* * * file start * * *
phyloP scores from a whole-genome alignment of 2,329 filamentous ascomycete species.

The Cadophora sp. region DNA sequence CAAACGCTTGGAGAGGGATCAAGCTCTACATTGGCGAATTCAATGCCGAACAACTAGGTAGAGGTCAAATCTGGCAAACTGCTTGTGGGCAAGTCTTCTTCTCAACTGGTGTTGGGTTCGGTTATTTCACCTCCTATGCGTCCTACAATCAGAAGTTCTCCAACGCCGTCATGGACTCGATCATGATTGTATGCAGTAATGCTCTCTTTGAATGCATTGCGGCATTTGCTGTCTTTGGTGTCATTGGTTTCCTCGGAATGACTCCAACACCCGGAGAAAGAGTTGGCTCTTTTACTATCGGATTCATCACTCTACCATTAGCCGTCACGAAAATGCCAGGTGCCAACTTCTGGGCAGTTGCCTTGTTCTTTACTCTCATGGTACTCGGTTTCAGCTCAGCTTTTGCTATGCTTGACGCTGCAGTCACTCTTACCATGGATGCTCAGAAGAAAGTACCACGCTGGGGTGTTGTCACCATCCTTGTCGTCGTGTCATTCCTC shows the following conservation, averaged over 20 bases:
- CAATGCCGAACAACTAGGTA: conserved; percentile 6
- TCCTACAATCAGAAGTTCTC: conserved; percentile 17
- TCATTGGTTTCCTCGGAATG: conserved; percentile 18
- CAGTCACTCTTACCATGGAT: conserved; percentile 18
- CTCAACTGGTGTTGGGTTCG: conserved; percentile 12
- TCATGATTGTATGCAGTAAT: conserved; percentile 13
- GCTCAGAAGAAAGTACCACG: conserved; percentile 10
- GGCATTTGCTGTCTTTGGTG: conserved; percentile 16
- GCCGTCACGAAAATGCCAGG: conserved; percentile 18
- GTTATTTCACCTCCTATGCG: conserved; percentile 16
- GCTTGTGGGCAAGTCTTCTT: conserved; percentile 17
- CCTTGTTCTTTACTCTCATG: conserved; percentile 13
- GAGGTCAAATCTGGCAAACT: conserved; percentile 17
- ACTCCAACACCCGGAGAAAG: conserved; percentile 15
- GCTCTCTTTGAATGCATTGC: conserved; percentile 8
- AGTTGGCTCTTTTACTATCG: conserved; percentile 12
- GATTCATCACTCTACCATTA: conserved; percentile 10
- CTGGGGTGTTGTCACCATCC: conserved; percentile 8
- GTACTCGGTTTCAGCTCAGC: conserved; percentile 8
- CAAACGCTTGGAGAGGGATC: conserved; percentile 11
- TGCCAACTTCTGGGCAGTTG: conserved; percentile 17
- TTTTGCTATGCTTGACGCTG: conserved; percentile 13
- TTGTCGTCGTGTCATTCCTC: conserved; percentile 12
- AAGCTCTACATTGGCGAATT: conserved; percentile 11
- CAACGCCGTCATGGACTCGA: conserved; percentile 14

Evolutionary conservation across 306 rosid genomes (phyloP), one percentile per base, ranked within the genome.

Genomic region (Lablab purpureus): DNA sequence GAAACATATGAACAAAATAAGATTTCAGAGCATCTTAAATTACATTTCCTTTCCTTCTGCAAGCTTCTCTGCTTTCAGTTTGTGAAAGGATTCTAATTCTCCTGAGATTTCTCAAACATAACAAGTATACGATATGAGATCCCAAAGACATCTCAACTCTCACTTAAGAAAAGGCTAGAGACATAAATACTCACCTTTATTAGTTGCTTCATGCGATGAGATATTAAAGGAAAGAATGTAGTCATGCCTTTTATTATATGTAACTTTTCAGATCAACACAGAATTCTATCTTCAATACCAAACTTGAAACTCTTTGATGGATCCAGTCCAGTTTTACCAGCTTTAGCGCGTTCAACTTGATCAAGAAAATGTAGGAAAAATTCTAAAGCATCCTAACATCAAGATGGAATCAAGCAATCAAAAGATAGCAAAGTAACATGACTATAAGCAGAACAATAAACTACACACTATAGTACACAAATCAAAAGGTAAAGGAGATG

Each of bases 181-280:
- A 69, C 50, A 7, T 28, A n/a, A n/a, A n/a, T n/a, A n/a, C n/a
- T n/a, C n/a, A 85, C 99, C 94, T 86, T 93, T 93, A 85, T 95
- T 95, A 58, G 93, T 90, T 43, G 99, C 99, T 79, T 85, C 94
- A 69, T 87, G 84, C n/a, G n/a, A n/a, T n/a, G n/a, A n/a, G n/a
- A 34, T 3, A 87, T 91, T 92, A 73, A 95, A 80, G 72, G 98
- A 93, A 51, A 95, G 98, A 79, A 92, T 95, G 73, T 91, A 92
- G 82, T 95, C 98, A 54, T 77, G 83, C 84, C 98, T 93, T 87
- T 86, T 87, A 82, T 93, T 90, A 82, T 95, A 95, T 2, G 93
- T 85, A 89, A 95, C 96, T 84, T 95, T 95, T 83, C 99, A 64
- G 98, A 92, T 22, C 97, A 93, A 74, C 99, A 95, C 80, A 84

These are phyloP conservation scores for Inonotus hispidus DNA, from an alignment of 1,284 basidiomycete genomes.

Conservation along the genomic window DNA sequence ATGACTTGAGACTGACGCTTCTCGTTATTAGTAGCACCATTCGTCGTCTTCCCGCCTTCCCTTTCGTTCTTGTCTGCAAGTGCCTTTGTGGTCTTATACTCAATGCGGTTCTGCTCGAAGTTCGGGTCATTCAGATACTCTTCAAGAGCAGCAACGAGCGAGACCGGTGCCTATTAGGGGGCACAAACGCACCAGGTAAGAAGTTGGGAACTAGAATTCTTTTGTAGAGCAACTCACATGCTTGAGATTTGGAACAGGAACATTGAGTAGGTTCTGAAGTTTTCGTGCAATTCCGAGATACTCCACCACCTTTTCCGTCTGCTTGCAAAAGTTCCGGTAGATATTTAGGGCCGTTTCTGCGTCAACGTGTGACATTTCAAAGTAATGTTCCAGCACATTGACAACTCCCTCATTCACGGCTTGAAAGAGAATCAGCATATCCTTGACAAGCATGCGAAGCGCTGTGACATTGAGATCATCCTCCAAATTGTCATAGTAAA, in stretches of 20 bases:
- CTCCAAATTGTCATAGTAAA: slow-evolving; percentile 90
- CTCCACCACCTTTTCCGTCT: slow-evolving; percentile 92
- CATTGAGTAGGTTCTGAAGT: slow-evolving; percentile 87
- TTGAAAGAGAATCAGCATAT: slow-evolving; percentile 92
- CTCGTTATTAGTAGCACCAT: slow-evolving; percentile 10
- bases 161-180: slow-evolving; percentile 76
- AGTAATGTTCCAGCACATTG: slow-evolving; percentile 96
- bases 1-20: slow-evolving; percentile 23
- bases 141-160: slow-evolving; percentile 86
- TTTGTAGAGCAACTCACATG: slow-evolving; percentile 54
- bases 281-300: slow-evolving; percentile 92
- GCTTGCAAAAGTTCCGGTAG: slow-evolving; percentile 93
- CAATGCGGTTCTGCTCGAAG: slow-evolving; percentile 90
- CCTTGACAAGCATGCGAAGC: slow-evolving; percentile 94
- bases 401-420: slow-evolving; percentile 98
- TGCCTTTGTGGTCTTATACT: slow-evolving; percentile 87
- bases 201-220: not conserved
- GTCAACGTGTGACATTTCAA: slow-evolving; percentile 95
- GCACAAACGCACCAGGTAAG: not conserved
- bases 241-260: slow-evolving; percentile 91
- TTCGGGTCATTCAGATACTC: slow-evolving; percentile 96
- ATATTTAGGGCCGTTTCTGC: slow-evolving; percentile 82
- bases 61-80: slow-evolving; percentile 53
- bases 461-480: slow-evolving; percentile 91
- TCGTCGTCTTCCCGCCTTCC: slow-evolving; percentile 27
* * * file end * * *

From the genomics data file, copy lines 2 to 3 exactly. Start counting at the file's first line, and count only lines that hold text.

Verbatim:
The Cadophora sp. region DNA sequence CAAACGCTTGGAGAGGGATCAAGCTCTACATTGGCGAATTCAATGCCGAACAACTAGGTAGAGGTCAAATCTGGCAAACTGCTTGTGGGCAAGTCTTCTTCTCAACTGGTGTTGGGTTCGGTTATTTCACCTCCTATGCGTCCTACAATCAGAAGTTCTCCAACGCCGTCATGGACTCGATCATGATTGTATGCAGTAATGCTCTCTTTGAATGCATTGCGGCATTTGCTGTCTTTGGTGTCATTGGTTTCCTCGGAATGACTCCAACACCCGGAGAAAGAGTTGGCTCTTTTACTATCGGATTCATCACTCTACCATTAGCCGTCACGAAAATGCCAGGTGCCAACTTCTGGGCAGTTGCCTTGTTCTTTACTCTCATGGTACTCGGTTTCAGCTCAGCTTTTGCTATGCTTGACGCTGCAGTCACTCTTACCATGGATGCTCAGAAGAAAGTACCACGCTGGGGTGTTGTCACCATCCTTGTCGTCGTGTCATTCCTC shows the following conservation, averaged over 20 bases:
- CAATGCCGAACAACTAGGTA: conserved; percentile 6